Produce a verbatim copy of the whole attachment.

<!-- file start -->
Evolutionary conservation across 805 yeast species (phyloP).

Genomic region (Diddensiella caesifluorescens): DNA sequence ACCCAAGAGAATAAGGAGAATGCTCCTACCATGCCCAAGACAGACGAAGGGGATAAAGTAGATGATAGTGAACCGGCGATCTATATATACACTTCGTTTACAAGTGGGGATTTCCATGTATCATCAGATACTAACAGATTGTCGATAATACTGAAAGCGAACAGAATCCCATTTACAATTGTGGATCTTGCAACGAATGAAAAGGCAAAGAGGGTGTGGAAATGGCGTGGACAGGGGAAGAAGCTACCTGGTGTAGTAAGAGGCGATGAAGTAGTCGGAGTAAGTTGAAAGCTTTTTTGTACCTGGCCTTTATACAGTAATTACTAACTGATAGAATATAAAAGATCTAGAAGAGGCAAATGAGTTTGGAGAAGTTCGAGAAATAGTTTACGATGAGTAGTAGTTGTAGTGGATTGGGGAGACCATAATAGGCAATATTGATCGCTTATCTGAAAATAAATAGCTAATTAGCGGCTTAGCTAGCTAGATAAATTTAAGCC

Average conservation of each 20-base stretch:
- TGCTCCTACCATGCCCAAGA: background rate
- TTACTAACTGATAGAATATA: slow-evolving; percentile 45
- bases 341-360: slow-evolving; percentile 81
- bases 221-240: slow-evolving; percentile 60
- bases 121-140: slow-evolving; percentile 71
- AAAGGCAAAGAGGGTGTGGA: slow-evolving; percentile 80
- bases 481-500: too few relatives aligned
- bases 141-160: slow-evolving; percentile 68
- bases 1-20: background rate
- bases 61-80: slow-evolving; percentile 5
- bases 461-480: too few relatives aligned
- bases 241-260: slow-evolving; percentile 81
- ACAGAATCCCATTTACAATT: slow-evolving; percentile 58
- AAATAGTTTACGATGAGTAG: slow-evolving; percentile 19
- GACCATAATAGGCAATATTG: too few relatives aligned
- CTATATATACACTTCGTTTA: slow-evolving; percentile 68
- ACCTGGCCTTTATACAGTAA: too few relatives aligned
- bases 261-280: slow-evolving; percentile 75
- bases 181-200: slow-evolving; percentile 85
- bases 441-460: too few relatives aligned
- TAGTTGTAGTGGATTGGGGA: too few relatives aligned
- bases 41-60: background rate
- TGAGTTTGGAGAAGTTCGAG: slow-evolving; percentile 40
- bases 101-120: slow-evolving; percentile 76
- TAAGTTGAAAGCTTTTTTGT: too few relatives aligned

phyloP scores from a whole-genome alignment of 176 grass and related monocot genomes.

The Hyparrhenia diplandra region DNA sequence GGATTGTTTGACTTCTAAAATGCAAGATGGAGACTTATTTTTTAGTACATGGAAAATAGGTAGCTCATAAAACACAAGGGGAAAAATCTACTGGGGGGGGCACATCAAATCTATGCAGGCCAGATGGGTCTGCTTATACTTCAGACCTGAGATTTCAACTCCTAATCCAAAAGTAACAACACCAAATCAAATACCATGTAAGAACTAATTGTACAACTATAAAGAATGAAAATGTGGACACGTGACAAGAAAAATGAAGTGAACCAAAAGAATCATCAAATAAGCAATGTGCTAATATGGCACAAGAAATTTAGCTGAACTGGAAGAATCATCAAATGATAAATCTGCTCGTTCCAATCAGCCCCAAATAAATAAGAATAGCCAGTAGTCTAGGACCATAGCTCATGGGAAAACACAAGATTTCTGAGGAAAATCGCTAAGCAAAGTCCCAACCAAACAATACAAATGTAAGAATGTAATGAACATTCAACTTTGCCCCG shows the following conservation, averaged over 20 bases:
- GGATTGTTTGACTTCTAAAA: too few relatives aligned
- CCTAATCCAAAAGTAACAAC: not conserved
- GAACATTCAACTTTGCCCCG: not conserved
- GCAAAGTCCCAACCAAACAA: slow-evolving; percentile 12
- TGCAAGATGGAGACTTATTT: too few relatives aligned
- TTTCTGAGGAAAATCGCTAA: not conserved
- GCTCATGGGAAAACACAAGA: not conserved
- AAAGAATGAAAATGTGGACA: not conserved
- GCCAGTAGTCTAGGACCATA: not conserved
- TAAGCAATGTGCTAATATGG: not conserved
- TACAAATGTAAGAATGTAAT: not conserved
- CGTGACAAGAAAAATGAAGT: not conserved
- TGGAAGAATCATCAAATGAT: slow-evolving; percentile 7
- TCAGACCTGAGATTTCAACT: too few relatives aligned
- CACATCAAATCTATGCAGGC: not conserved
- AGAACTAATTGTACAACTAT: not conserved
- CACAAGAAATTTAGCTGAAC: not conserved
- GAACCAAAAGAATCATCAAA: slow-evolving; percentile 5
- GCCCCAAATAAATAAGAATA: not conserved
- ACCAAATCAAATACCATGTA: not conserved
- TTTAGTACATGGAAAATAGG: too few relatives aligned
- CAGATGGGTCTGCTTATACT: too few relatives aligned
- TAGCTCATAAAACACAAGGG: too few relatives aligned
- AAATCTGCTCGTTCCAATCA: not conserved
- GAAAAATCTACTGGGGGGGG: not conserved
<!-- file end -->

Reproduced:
Evolutionary conservation across 805 yeast species (phyloP).

Genomic region (Diddensiella caesifluorescens): DNA sequence ACCCAAGAGAATAAGGAGAATGCTCCTACCATGCCCAAGACAGACGAAGGGGATAAAGTAGATGATAGTGAACCGGCGATCTATATATACACTTCGTTTACAAGTGGGGATTTCCATGTATCATCAGATACTAACAGATTGTCGATAATACTGAAAGCGAACAGAATCCCATTTACAATTGTGGATCTTGCAACGAATGAAAAGGCAAAGAGGGTGTGGAAATGGCGTGGACAGGGGAAGAAGCTACCTGGTGTAGTAAGAGGCGATGAAGTAGTCGGAGTAAGTTGAAAGCTTTTTTGTACCTGGCCTTTATACAGTAATTACTAACTGATAGAATATAAAAGATCTAGAAGAGGCAAATGAGTTTGGAGAAGTTCGAGAAATAGTTTACGATGAGTAGTAGTTGTAGTGGATTGGGGAGACCATAATAGGCAATATTGATCGCTTATCTGAAAATAAATAGCTAATTAGCGGCTTAGCTAGCTAGATAAATTTAAGCC

Average conservation of each 20-base stretch:
- TGCTCCTACCATGCCCAAGA: background rate
- TTACTAACTGATAGAATATA: slow-evolving; percentile 45
- bases 341-360: slow-evolving; percentile 81
- bases 221-240: slow-evolving; percentile 60
- bases 121-140: slow-evolving; percentile 71
- AAAGGCAAAGAGGGTGTGGA: slow-evolving; percentile 80
- bases 481-500: too few relatives aligned
- bases 141-160: slow-evolving; percentile 68
- bases 1-20: background rate
- bases 61-80: slow-evolving; percentile 5
- bases 461-480: too few relatives aligned
- bases 241-260: slow-evolving; percentile 81
- ACAGAATCCCATTTACAATT: slow-evolving; percentile 58
- AAATAGTTTACGATGAGTAG: slow-evolving; percentile 19
- GACCATAATAGGCAATATTG: too few relatives aligned
- CTATATATACACTTCGTTTA: slow-evolving; percentile 68
- ACCTGGCCTTTATACAGTAA: too few relatives aligned
- bases 261-280: slow-evolving; percentile 75
- bases 181-200: slow-evolving; percentile 85
- bases 441-460: too few relatives aligned
- TAGTTGTAGTGGATTGGGGA: too few relatives aligned
- bases 41-60: background rate
- TGAGTTTGGAGAAGTTCGAG: slow-evolving; percentile 40
- bases 101-120: slow-evolving; percentile 76
- TAAGTTGAAAGCTTTTTTGT: too few relatives aligned

phyloP scores from a whole-genome alignment of 176 grass and related monocot genomes.

The Hyparrhenia diplandra region DNA sequence GGATTGTTTGACTTCTAAAATGCAAGATGGAGACTTATTTTTTAGTACATGGAAAATAGGTAGCTCATAAAACACAAGGGGAAAAATCTACTGGGGGGGGCACATCAAATCTATGCAGGCCAGATGGGTCTGCTTATACTTCAGACCTGAGATTTCAACTCCTAATCCAAAAGTAACAACACCAAATCAAATACCATGTAAGAACTAATTGTACAACTATAAAGAATGAAAATGTGGACACGTGACAAGAAAAATGAAGTGAACCAAAAGAATCATCAAATAAGCAATGTGCTAATATGGCACAAGAAATTTAGCTGAACTGGAAGAATCATCAAATGATAAATCTGCTCGTTCCAATCAGCCCCAAATAAATAAGAATAGCCAGTAGTCTAGGACCATAGCTCATGGGAAAACACAAGATTTCTGAGGAAAATCGCTAAGCAAAGTCCCAACCAAACAATACAAATGTAAGAATGTAATGAACATTCAACTTTGCCCCG shows the following conservation, averaged over 20 bases:
- GGATTGTTTGACTTCTAAAA: too few relatives aligned
- CCTAATCCAAAAGTAACAAC: not conserved
- GAACATTCAACTTTGCCCCG: not conserved
- GCAAAGTCCCAACCAAACAA: slow-evolving; percentile 12
- TGCAAGATGGAGACTTATTT: too few relatives aligned
- TTTCTGAGGAAAATCGCTAA: not conserved
- GCTCATGGGAAAACACAAGA: not conserved
- AAAGAATGAAAATGTGGACA: not conserved
- GCCAGTAGTCTAGGACCATA: not conserved
- TAAGCAATGTGCTAATATGG: not conserved
- TACAAATGTAAGAATGTAAT: not conserved
- CGTGACAAGAAAAATGAAGT: not conserved
- TGGAAGAATCATCAAATGAT: slow-evolving; percentile 7
- TCAGACCTGAGATTTCAACT: too few relatives aligned
- CACATCAAATCTATGCAGGC: not conserved
- AGAACTAATTGTACAACTAT: not conserved
- CACAAGAAATTTAGCTGAAC: not conserved
- GAACCAAAAGAATCATCAAA: slow-evolving; percentile 5
- GCCCCAAATAAATAAGAATA: not conserved
- ACCAAATCAAATACCATGTA: not conserved
- TTTAGTACATGGAAAATAGG: too few relatives aligned
- CAGATGGGTCTGCTTATACT: too few relatives aligned
- TAGCTCATAAAACACAAGGG: too few relatives aligned
- AAATCTGCTCGTTCCAATCA: not conserved
- GAAAAATCTACTGGGGGGGG: not conserved